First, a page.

Calender Heatmap with Google Analytics Data

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As data analytics consulting firm, we think we are fortunate that we keep finding problems to find. Recently my team mate found a glaring problem of not having any connector for R with Google. With the inspiration from Michael, Ajay O, it soon become a worth problem to solve.

With RGoogleAnalytics package now, we have solved the problem of data extraction into R from Google Analytics a new breed of ideas started emerging primarily around visualization. I have been playing with GGplot2 has been great package to convert data into visualization. Thanks Dr. Hadley Wickham. Once you have Following this blogpost, you are with the code there in position to have data required to get these calendar heat map done. Take up below given code and paste into R console and play around to see if you find it easy working thru. If you have trouble, feel free to reach out to us.

Here is the code for extracting the Google analytics data using R-google analytics package. Before running the following code, download RGoogleAnalytics package and install it.

#Load RGoogleAnalytics library
# Create query builder object
query <- QueryBuilder()
# Authorize your account and paste the accesstoken
access_token <- query$authorize()
# Create a new Google Analytics API object
ga <- RGoogleAnalytics()
ga.profiles <- ga$GetProfileData(access_token)
# List the GA profiles
ga.profiles  # select index corresponds to your profile and set it to query string
# For example if index is 7 of your GA profile then set ga.profiles$id[7] in
# query$Init() method given below
# Build the query string
query$Init( = "2010-01-01", # Set start date
  = "2012-12-31", # Set end date
           dimensions = "ga:date",
           metrics = "ga:visits,ga:transactions",
           max.results = 10000,
  = paste("ga:",ga.profiles$id[6],sep="",collapse=","),
# Make a request to get the data from the API <- ga$GetReportData(query)  # data will be stored in this data frame
# Set date in format YYYY-MM-DD (to use into heatmap calender)$date <- as.Date(as.character($date),format="%Y%m%d")

For this example of Calender heatmap, I am using data of an e-commerce store with having data for more than 2 years in business. I will be plotting visits as well as transactions on calendar so that I’d get perspective on how they interact viz-a-viz timeline.

Here is the code for plotting the heat map after you get data and have it store in 'data'. This frame is used to reference the source of data for the visualization below.

# Recommended R version - 2.15.1 or higher
# install required  library by using the command install.packages(“libraryname”)
# For example install.packages(“ggplot2”)
# Required library
# Set extracted data  to this data frame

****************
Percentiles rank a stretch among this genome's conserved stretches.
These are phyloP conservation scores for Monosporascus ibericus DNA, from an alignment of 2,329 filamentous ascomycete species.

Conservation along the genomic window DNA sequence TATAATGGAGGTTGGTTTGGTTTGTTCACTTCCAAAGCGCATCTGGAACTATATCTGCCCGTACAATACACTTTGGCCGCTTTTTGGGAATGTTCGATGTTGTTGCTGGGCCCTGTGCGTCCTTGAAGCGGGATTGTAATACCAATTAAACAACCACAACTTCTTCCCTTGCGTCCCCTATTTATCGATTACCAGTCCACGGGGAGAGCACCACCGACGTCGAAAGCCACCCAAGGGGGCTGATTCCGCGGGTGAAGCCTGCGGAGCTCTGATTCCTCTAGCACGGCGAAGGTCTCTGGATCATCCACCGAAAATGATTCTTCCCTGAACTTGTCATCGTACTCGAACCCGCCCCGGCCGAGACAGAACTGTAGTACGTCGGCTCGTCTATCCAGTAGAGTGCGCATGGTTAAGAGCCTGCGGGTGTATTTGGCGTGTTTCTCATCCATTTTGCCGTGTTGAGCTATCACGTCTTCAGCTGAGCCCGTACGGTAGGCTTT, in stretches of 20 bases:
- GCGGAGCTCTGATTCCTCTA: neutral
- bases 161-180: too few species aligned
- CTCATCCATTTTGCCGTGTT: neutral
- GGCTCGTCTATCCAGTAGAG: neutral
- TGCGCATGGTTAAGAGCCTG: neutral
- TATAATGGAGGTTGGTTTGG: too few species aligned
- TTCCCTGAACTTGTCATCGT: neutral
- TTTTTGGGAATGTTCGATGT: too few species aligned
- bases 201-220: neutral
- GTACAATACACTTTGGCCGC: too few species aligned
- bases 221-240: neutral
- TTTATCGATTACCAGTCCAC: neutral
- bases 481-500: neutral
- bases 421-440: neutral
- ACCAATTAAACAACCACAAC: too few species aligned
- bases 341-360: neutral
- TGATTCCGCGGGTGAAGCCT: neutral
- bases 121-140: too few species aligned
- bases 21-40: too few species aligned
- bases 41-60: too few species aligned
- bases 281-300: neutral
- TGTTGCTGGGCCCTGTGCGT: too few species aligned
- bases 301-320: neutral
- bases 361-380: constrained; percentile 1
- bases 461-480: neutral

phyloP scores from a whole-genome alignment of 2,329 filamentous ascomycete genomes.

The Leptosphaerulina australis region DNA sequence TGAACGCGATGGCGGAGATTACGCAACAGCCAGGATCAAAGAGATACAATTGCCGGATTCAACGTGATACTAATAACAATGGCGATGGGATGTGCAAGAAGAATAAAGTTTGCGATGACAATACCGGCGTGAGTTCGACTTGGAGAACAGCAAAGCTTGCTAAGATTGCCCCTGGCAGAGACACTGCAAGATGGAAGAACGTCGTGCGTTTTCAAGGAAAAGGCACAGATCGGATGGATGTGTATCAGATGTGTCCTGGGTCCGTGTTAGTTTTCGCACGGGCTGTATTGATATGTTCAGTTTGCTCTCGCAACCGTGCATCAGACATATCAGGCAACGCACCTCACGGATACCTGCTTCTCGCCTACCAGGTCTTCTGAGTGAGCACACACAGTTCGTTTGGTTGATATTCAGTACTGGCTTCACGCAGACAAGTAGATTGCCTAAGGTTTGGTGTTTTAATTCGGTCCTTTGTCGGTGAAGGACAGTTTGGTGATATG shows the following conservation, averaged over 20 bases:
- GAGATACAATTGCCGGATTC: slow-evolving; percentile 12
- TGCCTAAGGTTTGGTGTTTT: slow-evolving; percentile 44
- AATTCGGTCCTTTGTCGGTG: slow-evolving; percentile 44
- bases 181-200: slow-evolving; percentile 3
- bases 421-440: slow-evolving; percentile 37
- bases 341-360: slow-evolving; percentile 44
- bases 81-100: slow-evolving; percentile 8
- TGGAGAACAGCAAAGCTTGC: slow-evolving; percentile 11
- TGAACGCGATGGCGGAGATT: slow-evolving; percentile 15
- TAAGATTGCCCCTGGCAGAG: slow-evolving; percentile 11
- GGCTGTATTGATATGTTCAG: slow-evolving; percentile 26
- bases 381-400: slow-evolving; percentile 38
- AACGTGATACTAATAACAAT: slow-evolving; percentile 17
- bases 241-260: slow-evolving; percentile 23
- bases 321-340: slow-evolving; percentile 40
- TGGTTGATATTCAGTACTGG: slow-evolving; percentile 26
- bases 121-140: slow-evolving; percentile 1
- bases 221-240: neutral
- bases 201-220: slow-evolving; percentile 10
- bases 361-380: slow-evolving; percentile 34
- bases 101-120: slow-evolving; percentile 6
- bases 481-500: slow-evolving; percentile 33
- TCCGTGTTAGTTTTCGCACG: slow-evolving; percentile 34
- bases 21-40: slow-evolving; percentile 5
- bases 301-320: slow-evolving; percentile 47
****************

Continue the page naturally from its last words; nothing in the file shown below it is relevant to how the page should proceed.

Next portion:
data <-
# Run commands listed below
data$year <- as.numeric(as.POSIXlt(data$date)$year+1900)
data$month <- as.numeric(as.POSIXlt(data$date)$mon+1)
data$monthf <- factor(data$month,levels=as.character(1:12),
data$weekday <- as.POSIXlt(data$date)$wday
data$weekdayf <- factor(data$weekday,levels=rev(0:6),
data$yearmonth <- as.yearmon(data$date)
data$yearmonthf <- factor(data$yearmonth)
data$week <- as.numeric(format(as.Date(data$date),"%W"))
data <- ddply(data,.(yearmonthf),transform,monthweek=1+week-min(week))
# Plot for visits
P_visits <- ggplot(data, aes(monthweek, weekdayf, fill = visits)) +
  geom_tile(colour = "white") +
  facet_grid(year~monthf) +
  scale_fill_gradient(high="#D61818",low="#B5E384") +
  labs(title = "Time-Series Calendar Heatmap") +
  xlab("Week of Month") +
# View plot
#Plot for transactions
P_transactions <- ggplot(data, aes(monthweek, weekdayf, fill = transactions)) +
  geom_tile(colour = "white") +
  facet_grid(year~monthf) +
  scale_fill_gradient(formatter = "comma",high="#D61818",low="#B5E384") +
  labs(title = "Time-Series Calendar Heatmap") +
  xlab("Week of Month") +
# View plot

Once you run the code, you will be in position to get output like below:

Now that we have a calendar heat map for visits, let me pull it off for transaction. In the above code for Google Analytics data extraction you have use transaction as well as visits as metrics. Since the data is already available in the ‘data’. we are ready by changing in code of visualization to choose the heat map for transaction now.

Its quite interesting now that you can make super nice inferences like I did below:

  • Tuesdays have high visits days but wed has been the day when most transactions occurs
  • Visits increases towards the end of year (shopping season) and then slows down towards year start
Ravi Pathak

Ravi Pathak

Ravi Pathak is a Co-Founder of Tatvic and expert at Managing different web analytics tool. Ravi's actively works on conversion optimization projects to improve conversion rate and test newer hypothesis with e-commerce companies. He regularly tweets via @tatvic or @ravipathak and is easy to have conversation with. Google Plus Profile: Ravi Pathak

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